How Much Will $15-billion Buy Us? (Updated)

Updated July 7, 2014 at 9:10am: The table of project costs has been corrected to place some BRT project costs in the first wave, and to include their “next wave” spending that was omitted in error in the original version. Thanks to Divyesh Mistry for catching these errors.

Ontario’s budget will be re-introduced on July 14, and it is expected to include $15-billion for transit projects in the GTHA over the next ten years. What, exactly can we expect to see from this spending? Is there room for additional projects? Will projects once proposed by Queen’s Park or Metrolinx fall off of the table?

From the budget website’s description of the infrastructure plans:

Proceeds from the dedicated fund for the GTHA would be invested exclusively in public transit priorities that address congestion and improve mobility throughout the region. Proceeds would be used to build priority projects included in Metrolinx’s regional transportation plan, The Big Move, and for other potential projects that support economic development and improve mobility, such as the East Bayfront Light Rail Transit (LRT) project on Toronto’s waterfront. This would build on the first wave of projects, such as the Eglinton Crosstown LRT line and Union Pearson Express, and the Bloor-Danforth subway extension in Scarborough.

The government recognizes continued expansion towards two-way, all-day GO Transit rail service as a priority. GO Transit improvements on all corridors would include additional track, grade separations, improved signalling, station improvements and additional fleet, which are all building blocks towards two-way, all-day service. In addition, analysis is underway on a proposal to electrify the GO rail system to deliver service at intervals as frequent as 15 minutes.

The Big Move identifies additional GO service as critical to developing the regional rapid transit network, and all-day, two-way express rail service as part of the solution.

The Province has asked Metrolinx to begin work immediately to examine opportunities to move GO service towards a regional express rail, providing fast and frequent electrified service on all corridors at intervals as frequent as 15 minutes. This would represent a game-changer in how people move about the region, and enhance ridership and efficiency on GO Transit and other projects that connect to the network as well.

The Province will work with Metrolinx and municipalities on how best to prioritize transit investments through the use of rigorous business-case analyses. These analyses will help prioritize Next Wave projects that could be accommodated within the Province’s dedicated fund for the GTHA and provide the best value for Ontarians.

Beyond the existing GO network, priority projects within the GTHA would be drawn from the Next Wave of Metrolinx projects included in The Big Move.

Cost estimates for every project are not publicly available, but we can get a good sense of the financial situation by looking at the snapshots for major projects listed on the Metrolinx site.

20140702_BigMove_ProjectCostSummary

We have heard many times how Ontario has committed $16b to transit for the GTHA, and the “First Wave” contains the projects that money will fund. Published project cost estimates total $15.172b of which $12.766b comes from Queen’s Park.

The most important point about this list is that over half of the money has not yet been spent, and some projects have not even gone beyond the stages of preliminary design and Transit Project Assessment.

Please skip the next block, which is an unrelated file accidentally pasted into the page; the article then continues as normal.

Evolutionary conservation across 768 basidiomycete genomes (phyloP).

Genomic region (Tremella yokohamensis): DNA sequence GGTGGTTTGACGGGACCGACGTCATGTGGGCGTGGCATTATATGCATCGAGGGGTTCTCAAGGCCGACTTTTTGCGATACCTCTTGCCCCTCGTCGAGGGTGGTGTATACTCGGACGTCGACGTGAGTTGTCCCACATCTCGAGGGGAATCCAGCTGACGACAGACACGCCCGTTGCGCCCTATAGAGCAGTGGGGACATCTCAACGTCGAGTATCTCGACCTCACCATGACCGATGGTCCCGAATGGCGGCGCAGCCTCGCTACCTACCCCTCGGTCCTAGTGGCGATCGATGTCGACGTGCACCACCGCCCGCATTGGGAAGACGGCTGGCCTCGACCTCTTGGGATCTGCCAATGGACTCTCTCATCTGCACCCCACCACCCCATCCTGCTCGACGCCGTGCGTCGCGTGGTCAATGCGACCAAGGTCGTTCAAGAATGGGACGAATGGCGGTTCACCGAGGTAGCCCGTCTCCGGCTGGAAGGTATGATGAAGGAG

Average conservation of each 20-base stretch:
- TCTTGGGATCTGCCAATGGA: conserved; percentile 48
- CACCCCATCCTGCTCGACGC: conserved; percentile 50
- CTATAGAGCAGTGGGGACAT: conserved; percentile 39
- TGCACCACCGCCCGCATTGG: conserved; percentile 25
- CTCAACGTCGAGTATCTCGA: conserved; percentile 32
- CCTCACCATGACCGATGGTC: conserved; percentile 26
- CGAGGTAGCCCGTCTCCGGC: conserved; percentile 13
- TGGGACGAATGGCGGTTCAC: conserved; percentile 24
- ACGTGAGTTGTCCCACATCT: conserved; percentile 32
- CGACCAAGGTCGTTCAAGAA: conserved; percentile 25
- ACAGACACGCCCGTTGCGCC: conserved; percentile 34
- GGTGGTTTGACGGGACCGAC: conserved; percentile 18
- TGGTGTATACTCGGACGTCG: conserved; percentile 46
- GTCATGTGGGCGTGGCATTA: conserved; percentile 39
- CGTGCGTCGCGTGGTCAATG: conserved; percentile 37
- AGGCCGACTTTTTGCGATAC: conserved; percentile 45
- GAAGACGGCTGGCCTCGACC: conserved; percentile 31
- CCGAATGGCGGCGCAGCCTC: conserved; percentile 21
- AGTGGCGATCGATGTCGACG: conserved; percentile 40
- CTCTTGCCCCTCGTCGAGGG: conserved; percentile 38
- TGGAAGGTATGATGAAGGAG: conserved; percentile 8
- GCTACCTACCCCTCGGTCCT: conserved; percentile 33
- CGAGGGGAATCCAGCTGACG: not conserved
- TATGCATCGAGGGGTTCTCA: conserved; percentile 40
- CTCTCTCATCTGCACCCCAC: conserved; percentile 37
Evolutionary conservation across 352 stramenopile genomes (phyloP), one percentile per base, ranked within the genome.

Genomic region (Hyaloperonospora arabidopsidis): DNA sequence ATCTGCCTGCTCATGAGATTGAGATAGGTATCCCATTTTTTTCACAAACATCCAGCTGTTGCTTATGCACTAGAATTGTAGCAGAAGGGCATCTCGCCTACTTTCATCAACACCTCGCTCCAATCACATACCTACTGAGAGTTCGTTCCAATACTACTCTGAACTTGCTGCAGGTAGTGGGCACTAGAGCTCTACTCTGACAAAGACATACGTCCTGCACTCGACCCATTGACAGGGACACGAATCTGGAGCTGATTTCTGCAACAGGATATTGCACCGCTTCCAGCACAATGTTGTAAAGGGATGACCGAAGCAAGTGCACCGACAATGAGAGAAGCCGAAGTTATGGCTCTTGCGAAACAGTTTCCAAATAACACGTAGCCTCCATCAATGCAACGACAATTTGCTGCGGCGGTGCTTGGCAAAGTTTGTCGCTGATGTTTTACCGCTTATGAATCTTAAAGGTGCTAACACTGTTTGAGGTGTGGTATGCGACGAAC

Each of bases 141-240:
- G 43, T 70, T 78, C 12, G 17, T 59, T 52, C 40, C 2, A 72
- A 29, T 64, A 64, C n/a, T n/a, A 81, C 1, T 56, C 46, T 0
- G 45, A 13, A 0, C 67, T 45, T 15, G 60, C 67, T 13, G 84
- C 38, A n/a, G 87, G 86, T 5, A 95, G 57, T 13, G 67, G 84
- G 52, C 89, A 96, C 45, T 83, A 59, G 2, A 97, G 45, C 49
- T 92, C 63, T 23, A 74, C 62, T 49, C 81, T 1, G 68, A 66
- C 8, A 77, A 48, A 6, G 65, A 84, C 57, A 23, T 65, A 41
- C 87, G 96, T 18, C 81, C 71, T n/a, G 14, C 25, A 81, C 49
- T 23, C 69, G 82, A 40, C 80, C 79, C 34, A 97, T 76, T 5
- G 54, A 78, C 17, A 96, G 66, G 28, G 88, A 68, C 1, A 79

That unspent amount represents future spending that must be funded from somewhere, but there has been no discussion of exactly where or how this will be done beyond an assumption that it will come from general revenues.

Notable by its absence from the list is Presto for which a cost estimate has not been published. This project came in for criticism by the Provincial Auditor in 2012.

When we come to the Next Wave, the total estimated cost is $22.6-billion, although two major projects – the Relief Line and the Richmond Hill extension – will at best be started, but certainly not completed during the 10-year window for the next $15b commitment.

The Next Wave includes some electrification projects, but certainly not the complete GO network, nor a system-wide rollout of 15-minute service, a scheme well beyond Metrolinx ambitions when the Next Wave was announced. Note how the budget language refers “expansion towards” and “building blocks” that will lead to service “as frequent as 15 minutes”. This is not the same as quarter-hourly service on all lines, all day.

Regardless of what we actually get, the current “commitment”, one that was discussed quite clearly at the recent Metrolinx Board meeting, was to provide just that: a full buildout of an electrified frequent service network within ten years. This will require substantial additions to spending plans, and will inevitably elbow aside other projects.

Queen’s Park and Metrolinx owe us, the voters and the would-be riders on their network, a clear statement of just what they hope to build with the funds earmarked for the GTHA.

I wrote to Metrolinx seeking clarification on some issues. Here are my questions and their replies:

1. Of the First Wave projects, is the $16b all money that is separate from whatever might come from the IS (or whatever equivalent might be in the budget)?

Yes, the $16 billion worth of current transit projects referenced in our communications is separate and apart from recent provincial announcements.

2. Can you reconcile the $14.7b number with the $16b overall claim for the first wave, notably the missing amount for Presto?

The $16 billion figure refers to an estimated investment in capital projects completed or underway since 2008. Projects included in the $16 billion figure are primarily construction projects with shovels in the ground and as such, PRESTO, Smart Commute and other non-construction programs were not included. While many of the 200 construction projects completed or underway are part of the $16 billion figure, our website only features fact sheets for major projects. The figure also includes many supporting GO Transit projects, such as platform extensions and station upgrades, which play a transformative role in forming a solid foundation upon which to expand GO service across the GTHA.